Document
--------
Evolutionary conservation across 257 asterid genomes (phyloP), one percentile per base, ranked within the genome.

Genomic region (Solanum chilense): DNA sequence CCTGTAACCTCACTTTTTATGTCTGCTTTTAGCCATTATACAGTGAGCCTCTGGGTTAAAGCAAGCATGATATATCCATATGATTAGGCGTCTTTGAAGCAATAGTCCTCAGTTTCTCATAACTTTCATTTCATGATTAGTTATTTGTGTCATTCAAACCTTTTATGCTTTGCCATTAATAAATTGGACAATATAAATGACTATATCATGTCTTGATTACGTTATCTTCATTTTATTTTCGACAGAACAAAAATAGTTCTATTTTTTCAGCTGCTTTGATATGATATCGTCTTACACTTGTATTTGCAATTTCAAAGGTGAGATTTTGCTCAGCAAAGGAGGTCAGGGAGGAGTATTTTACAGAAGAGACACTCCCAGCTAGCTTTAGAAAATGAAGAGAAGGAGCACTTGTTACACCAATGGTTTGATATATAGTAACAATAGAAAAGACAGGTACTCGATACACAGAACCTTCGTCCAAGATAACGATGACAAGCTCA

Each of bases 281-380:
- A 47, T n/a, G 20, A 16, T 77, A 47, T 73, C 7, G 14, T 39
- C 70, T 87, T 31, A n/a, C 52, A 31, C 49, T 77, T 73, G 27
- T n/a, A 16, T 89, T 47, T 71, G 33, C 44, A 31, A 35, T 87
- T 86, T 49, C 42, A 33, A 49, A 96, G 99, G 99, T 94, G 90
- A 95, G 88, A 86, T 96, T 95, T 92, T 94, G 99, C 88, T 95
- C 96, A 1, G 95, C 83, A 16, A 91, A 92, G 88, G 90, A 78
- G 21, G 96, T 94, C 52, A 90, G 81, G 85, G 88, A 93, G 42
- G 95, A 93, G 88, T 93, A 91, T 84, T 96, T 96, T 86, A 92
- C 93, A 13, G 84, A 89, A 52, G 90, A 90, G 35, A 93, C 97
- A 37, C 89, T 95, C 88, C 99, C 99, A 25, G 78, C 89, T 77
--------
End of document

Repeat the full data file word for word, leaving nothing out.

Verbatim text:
Evolutionary conservation across 257 asterid genomes (phyloP), one percentile per base, ranked within the genome.

Genomic region (Solanum chilense): DNA sequence CCTGTAACCTCACTTTTTATGTCTGCTTTTAGCCATTATACAGTGAGCCTCTGGGTTAAAGCAAGCATGATATATCCATATGATTAGGCGTCTTTGAAGCAATAGTCCTCAGTTTCTCATAACTTTCATTTCATGATTAGTTATTTGTGTCATTCAAACCTTTTATGCTTTGCCATTAATAAATTGGACAATATAAATGACTATATCATGTCTTGATTACGTTATCTTCATTTTATTTTCGACAGAACAAAAATAGTTCTATTTTTTCAGCTGCTTTGATATGATATCGTCTTACACTTGTATTTGCAATTTCAAAGGTGAGATTTTGCTCAGCAAAGGAGGTCAGGGAGGAGTATTTTACAGAAGAGACACTCCCAGCTAGCTTTAGAAAATGAAGAGAAGGAGCACTTGTTACACCAATGGTTTGATATATAGTAACAATAGAAAAGACAGGTACTCGATACACAGAACCTTCGTCCAAGATAACGATGACAAGCTCA

Each of bases 281-380:
- A 47, T n/a, G 20, A 16, T 77, A 47, T 73, C 7, G 14, T 39
- C 70, T 87, T 31, A n/a, C 52, A 31, C 49, T 77, T 73, G 27
- T n/a, A 16, T 89, T 47, T 71, G 33, C 44, A 31, A 35, T 87
- T 86, T 49, C 42, A 33, A 49, A 96, G 99, G 99, T 94, G 90
- A 95, G 88, A 86, T 96, T 95, T 92, T 94, G 99, C 88, T 95
- C 96, A 1, G 95, C 83, A 16, A 91, A 92, G 88, G 90, A 78
- G 21, G 96, T 94, C 52, A 90, G 81, G 85, G 88, A 93, G 42
- G 95, A 93, G 88, T 93, A 91, T 84, T 96, T 96, T 86, A 92
- C 93, A 13, G 84, A 89, A 52, G 90, A 90, G 35, A 93, C 97
- A 37, C 89, T 95, C 88, C 99, C 99, A 25, G 78, C 89, T 77